Title

Blue marlin and sailfish post-release recovery periods revealed via high-resolution biologging

Start

2-25-2022 4:15 PM

End

2-25-2022 4:30 PM

Type of Presentation

Oral Presentation

Abstract

High catch rates of istiophorid billfishes in the eastern tropical Pacific (ETP) have led to substantial economic benefit for the countries in the region via eco-tourism, prompting many countries to mandate catch-and-release practices for recreational anglers. Using a high-resolution biologging tag, we evaluated the post-release behavior and recovery period of blue marlin (Makaira nigricans; n = 9) and sailfish (Istiophorus platypterus; n = 9) caught in a typical recreational fishery off the Pacific coast of Panama for periods of 6–70 h after release. Angling times ranged from 4–90 min (mean: 45 ± 30 and 8 ± 3 min for blue marlin and sailfish, respectively). Post-release behavior is similar to previous studies, but limited to much shallower water due to the shallow thermocline and oxycline present in the ETP. Using 40 metrics derived from acceleration (i.e., tailbeat period, amplitude, ODBA) and physical parameters (i.e., depth, speed, temperature, oxygen saturation) to quantify a recovery period, results suggest blue marlin and sailfish recover 9 ± 3.2 and 4.9 ± 2.8 h after release, respectively. This is the first study to use tailbeat activity to estimate the post-release recovery period of billfish, and suggests that these fish are capable of rapid physiological recovery after stressful events, and that catch-and-release can be an effective practice to conserve and sustain billfish populations in the Eastern Tropical Pacific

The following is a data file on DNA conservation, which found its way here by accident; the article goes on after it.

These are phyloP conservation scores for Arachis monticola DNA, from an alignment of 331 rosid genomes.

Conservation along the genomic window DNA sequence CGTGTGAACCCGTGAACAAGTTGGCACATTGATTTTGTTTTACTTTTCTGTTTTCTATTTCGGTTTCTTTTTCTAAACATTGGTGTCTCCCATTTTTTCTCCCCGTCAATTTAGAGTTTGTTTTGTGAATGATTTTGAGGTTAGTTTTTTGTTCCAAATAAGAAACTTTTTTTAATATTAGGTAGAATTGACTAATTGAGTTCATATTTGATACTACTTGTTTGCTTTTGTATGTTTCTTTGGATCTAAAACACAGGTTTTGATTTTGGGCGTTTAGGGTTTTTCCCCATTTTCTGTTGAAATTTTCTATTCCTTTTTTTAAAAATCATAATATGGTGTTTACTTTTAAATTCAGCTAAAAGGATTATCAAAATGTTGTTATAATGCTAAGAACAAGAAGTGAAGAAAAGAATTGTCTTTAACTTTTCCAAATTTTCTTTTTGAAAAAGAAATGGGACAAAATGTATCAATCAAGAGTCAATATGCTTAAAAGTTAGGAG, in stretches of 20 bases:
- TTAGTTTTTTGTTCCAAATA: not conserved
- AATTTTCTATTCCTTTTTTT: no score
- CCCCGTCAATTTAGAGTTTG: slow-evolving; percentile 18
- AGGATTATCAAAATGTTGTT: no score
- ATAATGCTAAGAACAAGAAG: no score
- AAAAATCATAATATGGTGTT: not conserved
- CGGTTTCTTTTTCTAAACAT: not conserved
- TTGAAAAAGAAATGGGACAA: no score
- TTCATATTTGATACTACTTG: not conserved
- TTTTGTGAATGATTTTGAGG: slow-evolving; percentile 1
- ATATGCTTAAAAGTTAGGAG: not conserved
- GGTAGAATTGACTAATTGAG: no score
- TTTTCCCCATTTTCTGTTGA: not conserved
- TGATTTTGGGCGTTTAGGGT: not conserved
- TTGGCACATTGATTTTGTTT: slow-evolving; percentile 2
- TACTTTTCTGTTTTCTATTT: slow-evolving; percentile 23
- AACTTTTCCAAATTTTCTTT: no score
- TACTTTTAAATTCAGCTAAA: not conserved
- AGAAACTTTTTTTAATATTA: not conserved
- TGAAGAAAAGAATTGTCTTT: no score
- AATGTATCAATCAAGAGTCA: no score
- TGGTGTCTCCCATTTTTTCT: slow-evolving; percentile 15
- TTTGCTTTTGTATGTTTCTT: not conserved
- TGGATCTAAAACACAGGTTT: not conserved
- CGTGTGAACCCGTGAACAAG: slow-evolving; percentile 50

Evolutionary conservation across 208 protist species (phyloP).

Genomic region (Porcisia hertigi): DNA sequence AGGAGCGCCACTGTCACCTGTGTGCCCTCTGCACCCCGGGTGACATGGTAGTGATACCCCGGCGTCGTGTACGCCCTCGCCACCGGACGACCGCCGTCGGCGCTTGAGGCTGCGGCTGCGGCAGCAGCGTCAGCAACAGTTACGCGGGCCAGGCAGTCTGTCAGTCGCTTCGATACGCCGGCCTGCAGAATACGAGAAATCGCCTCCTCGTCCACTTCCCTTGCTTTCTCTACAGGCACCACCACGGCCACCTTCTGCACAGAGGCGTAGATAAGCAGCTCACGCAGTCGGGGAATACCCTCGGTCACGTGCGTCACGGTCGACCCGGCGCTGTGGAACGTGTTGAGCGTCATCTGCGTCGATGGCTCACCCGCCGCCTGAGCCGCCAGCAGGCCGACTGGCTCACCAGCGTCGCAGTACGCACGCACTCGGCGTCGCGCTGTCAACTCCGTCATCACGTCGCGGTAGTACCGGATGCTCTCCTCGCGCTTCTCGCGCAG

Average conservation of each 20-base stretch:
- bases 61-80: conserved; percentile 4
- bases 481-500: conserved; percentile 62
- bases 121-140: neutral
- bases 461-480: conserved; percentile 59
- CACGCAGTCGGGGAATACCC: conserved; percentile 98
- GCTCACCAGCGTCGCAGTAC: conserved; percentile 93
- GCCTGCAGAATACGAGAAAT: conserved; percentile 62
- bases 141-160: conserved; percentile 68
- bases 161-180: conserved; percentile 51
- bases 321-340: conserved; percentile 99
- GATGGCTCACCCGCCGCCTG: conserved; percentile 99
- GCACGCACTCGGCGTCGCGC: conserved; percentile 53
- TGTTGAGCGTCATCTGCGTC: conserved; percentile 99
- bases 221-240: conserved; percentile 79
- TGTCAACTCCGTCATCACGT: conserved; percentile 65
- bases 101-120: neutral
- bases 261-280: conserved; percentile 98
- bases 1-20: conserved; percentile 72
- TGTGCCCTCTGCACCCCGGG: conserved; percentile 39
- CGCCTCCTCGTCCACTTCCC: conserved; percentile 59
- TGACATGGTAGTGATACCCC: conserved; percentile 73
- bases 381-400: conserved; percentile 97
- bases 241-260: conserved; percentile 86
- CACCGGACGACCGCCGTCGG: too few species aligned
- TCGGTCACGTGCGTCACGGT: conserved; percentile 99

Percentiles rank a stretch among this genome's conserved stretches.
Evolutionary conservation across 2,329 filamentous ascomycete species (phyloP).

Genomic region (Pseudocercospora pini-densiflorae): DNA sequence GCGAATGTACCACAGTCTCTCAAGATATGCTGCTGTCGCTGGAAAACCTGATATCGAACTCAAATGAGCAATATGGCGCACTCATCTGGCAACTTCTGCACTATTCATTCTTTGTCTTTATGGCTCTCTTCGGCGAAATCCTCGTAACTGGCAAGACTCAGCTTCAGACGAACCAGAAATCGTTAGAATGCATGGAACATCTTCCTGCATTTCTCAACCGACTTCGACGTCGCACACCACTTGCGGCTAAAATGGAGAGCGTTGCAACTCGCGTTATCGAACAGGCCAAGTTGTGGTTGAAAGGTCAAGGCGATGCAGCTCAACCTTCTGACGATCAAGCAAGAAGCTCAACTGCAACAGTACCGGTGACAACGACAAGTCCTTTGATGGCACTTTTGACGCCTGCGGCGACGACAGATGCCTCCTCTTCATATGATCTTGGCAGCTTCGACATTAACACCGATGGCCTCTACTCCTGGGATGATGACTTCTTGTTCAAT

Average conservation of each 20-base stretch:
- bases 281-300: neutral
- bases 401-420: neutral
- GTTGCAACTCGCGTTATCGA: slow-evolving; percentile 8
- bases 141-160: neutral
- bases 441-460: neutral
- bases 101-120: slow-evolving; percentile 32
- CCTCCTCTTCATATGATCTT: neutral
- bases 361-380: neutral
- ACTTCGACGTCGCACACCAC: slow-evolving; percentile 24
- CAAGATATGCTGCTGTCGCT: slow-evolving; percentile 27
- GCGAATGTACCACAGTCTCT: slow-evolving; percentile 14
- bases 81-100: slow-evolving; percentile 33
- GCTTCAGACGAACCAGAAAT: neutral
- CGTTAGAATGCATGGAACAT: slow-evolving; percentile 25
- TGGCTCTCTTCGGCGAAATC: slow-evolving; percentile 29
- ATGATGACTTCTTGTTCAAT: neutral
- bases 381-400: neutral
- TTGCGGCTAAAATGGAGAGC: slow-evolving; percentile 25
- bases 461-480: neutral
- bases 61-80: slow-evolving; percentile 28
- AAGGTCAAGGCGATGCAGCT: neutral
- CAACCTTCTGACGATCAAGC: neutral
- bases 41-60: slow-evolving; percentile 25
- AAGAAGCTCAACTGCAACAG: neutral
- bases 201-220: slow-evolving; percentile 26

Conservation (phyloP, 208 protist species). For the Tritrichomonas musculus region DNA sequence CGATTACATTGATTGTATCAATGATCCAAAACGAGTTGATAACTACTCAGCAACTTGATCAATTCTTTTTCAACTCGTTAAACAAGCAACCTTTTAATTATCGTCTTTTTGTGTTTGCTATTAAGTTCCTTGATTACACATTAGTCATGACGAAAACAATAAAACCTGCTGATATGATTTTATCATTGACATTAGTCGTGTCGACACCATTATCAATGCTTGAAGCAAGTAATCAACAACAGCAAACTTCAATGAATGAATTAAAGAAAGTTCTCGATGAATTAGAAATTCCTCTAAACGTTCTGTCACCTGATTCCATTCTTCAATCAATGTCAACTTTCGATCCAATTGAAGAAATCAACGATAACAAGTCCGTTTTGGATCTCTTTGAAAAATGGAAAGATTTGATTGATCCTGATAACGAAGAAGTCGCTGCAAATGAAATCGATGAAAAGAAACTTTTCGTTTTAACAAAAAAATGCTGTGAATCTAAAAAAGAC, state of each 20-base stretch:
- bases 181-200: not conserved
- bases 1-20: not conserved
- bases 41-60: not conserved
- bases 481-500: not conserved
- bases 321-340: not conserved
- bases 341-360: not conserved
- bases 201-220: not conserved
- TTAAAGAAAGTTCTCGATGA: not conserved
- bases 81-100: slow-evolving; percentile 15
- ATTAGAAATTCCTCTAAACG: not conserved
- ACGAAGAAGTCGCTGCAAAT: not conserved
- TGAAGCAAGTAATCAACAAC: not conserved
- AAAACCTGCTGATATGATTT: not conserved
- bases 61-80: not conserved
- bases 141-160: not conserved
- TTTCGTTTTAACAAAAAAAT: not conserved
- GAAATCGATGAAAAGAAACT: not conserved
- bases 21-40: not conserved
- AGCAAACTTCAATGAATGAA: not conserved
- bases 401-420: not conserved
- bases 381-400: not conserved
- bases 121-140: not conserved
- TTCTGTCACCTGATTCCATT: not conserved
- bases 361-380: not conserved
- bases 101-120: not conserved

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Feb 25th, 4:15 PM Feb 25th, 4:30 PM

Blue marlin and sailfish post-release recovery periods revealed via high-resolution biologging

High catch rates of istiophorid billfishes in the eastern tropical Pacific (ETP) have led to substantial economic benefit for the countries in the region via eco-tourism, prompting many countries to mandate catch-and-release practices for recreational anglers. Using a high-resolution biologging tag, we evaluated the post-release behavior and recovery period of blue marlin (Makaira nigricans; n = 9) and sailfish (Istiophorus platypterus; n = 9) caught in a typical recreational fishery off the Pacific coast of Panama for periods of 6–70 h after release. Angling times ranged from 4–90 min (mean: 45 ± 30 and 8 ± 3 min for blue marlin and sailfish, respectively). Post-release behavior is similar to previous studies, but limited to much shallower water due to the shallow thermocline and oxycline present in the ETP. Using 40 metrics derived from acceleration (i.e., tailbeat period, amplitude, ODBA) and physical parameters (i.e., depth, speed, temperature, oxygen saturation) to quantify a recovery period, results suggest blue marlin and sailfish recover 9 ± 3.2 and 4.9 ± 2.8 h after release, respectively. This is the first study to use tailbeat activity to estimate the post-release recovery period of billfish, and suggests that these fish are capable of rapid physiological recovery after stressful events, and that catch-and-release can be an effective practice to conserve and sustain billfish populations in the Eastern Tropical Pacific